Heather Abbott, of Newport, R.I., underwent a below the knee amputation during surgery on her left leg following injuries she sustained at the Boston Marathon bombings on April 15, 2013. (Steven Senne/AP)

There is more than one way to cope with the trauma of the Boston Marathon bombing injuries. Heather Abbott of Newport, R.I., hasn’t watched a moment of the news coverage since she lost her left foot in the second of the two blasts April 15.

“I’m doing great,” she said in an interview Wednesday at Boston’s Spaulding Rehabilitation Hospital. “I’ve been focusing on getting my life back to normal. I don’t want to focus on [the coverage] and hinder my recovery.”

Abbott, 38, a human resources worker for Raytheon in Portsmouth, R.I., had three surgeries to determine whether her foot could be saved before she finally agreed to have it amputated. A prosthesis, her doctors agreed, provides a greater chance of a normal life than a damaged foot that is likely to need continued surgical care.

“It was a hard thing to say ‘yes’ to, but I haven’t regretted it,” she said. “And I haven’t had any doctor tell me I made the wrong decision.”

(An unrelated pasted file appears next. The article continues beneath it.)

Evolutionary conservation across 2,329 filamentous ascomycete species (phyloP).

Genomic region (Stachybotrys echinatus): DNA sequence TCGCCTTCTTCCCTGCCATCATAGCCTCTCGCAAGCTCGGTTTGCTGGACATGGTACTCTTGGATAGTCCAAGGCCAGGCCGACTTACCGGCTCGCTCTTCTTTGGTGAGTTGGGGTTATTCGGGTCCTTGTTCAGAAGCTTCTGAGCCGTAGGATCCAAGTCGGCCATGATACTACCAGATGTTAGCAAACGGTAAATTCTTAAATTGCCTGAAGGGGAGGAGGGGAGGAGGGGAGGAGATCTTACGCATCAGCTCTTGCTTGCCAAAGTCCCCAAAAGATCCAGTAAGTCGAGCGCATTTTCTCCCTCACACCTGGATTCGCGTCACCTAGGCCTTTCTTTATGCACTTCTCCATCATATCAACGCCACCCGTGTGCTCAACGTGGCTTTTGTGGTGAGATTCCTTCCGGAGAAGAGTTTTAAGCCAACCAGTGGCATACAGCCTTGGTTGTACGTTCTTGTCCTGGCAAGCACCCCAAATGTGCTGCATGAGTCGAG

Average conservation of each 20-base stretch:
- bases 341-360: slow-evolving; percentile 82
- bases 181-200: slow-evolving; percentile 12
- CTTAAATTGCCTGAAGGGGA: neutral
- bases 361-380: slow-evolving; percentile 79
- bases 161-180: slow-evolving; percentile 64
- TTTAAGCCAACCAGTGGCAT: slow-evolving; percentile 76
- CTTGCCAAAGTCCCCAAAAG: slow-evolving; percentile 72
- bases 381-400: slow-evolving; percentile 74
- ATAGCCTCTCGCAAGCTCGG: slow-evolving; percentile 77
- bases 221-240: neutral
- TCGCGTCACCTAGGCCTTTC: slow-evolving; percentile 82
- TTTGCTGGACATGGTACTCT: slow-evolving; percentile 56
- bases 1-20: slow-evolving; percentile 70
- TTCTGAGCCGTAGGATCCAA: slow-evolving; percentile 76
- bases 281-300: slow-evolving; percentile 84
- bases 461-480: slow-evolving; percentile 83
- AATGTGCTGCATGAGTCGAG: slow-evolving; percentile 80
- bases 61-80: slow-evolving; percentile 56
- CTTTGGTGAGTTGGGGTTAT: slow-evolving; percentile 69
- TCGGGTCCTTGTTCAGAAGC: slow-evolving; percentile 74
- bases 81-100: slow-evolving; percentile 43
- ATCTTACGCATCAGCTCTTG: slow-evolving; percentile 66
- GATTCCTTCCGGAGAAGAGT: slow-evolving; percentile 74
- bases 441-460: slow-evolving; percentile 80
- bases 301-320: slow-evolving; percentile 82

Abbott said she was in line to get into Forum, a bar near the finish line, when the second of two bombs went off. “I heard it go off, and the next thing I knew I was on the ground inside of Forum,” she said. “It blew me in. And my foot was on fire. And I was afraid to look at it.”

She added: “The last time I saw my foot was when I put it in my boot that morning. I didn’t look at it [after the bombing]. I didn’t look at it in the hospital.”

Everyone inside rushed to an alley outside the rear of the bar, and someone tied a tourniquet around Abbott’s lower leg to stem her bleeding. But ambulances couldn’t reach her in the narrow alley, so friends and bar patrons brought her back out the front on a makeshift cardboard stretcher, she said.

Abbott is nearly ready to leave rehab and is scheduled to be honored at a Boston Red Sox game Saturday at Fenway Park. She is worried about the cost of her ongoing care, but like most of the injured, she doesn’t dwell on the future.

“I’m just trying to focus on the fact that it’s just what I have right now,” she said. “I can’t change it.”